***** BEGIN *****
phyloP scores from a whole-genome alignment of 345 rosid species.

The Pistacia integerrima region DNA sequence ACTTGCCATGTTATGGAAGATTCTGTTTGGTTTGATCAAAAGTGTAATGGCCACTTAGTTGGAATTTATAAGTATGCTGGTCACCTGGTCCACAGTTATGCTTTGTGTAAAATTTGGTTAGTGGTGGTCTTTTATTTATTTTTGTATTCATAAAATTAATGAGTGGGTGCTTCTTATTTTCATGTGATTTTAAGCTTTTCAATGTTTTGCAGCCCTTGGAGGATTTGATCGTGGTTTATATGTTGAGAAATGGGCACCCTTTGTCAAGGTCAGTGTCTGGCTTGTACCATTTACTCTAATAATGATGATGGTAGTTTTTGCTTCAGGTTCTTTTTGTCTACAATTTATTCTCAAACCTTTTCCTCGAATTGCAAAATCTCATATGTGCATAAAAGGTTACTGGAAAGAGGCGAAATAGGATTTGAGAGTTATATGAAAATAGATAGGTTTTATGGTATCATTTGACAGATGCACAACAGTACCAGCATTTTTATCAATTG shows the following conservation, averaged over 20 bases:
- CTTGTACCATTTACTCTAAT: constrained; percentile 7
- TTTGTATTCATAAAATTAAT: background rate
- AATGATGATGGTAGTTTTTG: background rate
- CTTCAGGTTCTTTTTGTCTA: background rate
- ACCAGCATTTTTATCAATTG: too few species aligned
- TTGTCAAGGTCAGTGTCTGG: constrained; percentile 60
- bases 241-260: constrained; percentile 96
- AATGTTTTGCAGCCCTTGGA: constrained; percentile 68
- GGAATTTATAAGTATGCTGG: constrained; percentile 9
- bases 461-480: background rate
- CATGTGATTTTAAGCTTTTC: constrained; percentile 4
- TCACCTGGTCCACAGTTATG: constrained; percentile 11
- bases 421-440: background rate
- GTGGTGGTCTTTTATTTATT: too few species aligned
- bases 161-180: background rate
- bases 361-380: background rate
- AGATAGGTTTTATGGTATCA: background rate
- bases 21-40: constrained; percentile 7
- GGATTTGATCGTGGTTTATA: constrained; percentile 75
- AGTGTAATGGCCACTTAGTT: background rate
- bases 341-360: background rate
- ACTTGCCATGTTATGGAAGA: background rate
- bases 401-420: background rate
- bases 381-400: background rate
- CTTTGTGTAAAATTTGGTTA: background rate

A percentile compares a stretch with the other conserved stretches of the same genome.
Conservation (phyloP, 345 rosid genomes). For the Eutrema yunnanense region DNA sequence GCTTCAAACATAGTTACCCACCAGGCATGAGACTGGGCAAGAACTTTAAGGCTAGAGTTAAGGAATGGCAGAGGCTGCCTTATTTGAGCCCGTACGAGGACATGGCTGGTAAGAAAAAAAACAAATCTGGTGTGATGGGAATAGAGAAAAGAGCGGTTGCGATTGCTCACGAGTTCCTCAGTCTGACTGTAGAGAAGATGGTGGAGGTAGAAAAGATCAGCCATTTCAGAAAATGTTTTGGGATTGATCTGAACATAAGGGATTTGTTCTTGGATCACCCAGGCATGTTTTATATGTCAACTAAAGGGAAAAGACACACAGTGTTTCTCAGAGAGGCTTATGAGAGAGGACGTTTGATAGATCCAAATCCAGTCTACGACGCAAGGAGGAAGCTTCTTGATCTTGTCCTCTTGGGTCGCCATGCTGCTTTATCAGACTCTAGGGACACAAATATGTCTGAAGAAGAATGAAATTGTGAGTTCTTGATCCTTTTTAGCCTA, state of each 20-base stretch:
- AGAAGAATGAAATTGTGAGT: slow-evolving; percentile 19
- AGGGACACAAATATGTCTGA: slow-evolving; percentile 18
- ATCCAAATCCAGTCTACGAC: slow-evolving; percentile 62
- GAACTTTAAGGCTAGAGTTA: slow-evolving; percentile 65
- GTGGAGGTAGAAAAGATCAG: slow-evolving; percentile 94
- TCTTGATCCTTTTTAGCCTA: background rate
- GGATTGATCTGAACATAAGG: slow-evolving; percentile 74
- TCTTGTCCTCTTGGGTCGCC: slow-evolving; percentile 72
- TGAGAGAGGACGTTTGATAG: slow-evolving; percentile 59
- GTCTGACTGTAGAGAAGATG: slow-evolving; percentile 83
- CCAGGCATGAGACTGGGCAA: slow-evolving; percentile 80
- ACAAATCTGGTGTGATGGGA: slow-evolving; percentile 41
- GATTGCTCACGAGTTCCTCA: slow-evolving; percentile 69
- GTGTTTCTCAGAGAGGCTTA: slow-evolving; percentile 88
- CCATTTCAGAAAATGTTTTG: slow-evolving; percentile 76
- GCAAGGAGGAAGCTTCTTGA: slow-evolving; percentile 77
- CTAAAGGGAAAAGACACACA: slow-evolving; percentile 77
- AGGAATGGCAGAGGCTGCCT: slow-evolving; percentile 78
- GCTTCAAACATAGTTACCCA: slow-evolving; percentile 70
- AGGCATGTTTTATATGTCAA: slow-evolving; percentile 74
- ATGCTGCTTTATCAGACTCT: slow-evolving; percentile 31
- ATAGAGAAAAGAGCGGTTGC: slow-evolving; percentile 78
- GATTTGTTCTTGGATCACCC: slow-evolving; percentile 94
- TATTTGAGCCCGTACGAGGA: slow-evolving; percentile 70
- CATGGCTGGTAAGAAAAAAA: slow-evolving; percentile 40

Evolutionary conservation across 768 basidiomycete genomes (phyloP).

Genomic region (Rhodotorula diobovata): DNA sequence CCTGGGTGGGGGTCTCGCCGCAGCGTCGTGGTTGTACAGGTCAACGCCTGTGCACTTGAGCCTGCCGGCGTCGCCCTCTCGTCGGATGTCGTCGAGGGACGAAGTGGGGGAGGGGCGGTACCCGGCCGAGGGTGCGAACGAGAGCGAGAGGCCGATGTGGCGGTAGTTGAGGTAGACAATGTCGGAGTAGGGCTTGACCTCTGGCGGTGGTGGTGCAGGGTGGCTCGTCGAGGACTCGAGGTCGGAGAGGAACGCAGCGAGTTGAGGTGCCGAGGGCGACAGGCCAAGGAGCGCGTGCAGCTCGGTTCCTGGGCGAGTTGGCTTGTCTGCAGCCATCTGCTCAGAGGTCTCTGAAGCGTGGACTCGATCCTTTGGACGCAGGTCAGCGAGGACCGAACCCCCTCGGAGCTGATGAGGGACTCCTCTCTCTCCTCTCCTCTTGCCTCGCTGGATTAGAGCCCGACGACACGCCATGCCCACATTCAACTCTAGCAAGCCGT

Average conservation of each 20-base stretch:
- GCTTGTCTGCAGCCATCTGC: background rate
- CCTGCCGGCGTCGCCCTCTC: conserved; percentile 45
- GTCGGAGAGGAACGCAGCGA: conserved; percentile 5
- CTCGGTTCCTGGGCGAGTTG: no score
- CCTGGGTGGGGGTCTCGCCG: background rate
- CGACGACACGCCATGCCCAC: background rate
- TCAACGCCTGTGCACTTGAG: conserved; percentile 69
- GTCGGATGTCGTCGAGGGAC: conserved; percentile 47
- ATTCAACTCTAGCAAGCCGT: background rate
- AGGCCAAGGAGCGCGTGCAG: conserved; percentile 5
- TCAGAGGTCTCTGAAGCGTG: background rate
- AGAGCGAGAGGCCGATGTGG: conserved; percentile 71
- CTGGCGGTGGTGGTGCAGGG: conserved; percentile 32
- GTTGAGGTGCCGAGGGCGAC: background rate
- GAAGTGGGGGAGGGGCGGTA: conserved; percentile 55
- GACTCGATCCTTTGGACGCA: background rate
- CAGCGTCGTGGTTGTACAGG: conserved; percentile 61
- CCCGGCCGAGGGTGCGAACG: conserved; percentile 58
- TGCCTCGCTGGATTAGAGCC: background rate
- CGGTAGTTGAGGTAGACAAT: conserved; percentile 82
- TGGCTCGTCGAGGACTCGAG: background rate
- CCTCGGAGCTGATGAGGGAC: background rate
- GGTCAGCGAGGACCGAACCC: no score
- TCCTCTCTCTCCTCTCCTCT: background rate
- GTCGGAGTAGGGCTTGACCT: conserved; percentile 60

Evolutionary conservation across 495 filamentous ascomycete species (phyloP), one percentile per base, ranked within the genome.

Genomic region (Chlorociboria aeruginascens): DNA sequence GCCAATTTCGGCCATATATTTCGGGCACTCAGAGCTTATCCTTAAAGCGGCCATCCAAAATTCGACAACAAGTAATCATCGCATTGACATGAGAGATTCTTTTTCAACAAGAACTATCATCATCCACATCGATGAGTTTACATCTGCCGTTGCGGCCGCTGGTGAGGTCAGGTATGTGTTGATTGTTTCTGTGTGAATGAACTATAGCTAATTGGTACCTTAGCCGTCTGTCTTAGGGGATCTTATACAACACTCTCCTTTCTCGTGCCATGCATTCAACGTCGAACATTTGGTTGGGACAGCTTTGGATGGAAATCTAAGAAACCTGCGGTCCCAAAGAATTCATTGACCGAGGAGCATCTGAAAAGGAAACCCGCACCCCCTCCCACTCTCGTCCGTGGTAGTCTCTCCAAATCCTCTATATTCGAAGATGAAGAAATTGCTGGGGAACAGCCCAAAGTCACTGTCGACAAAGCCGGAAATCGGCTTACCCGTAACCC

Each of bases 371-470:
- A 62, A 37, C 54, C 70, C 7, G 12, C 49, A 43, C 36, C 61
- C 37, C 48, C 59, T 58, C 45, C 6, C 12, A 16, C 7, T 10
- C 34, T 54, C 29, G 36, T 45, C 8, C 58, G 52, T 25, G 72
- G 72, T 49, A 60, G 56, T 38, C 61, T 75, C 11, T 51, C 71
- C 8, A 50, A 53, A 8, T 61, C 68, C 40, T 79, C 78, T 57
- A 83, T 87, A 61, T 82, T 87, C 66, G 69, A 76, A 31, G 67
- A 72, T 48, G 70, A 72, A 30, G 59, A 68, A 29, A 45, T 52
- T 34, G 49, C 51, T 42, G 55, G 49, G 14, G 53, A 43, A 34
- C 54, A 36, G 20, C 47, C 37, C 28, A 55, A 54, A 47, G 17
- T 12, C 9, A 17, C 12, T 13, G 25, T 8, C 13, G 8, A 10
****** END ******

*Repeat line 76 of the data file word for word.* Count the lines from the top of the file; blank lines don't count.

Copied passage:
- TGCCTCGCTGGATTAGAGCC: background rate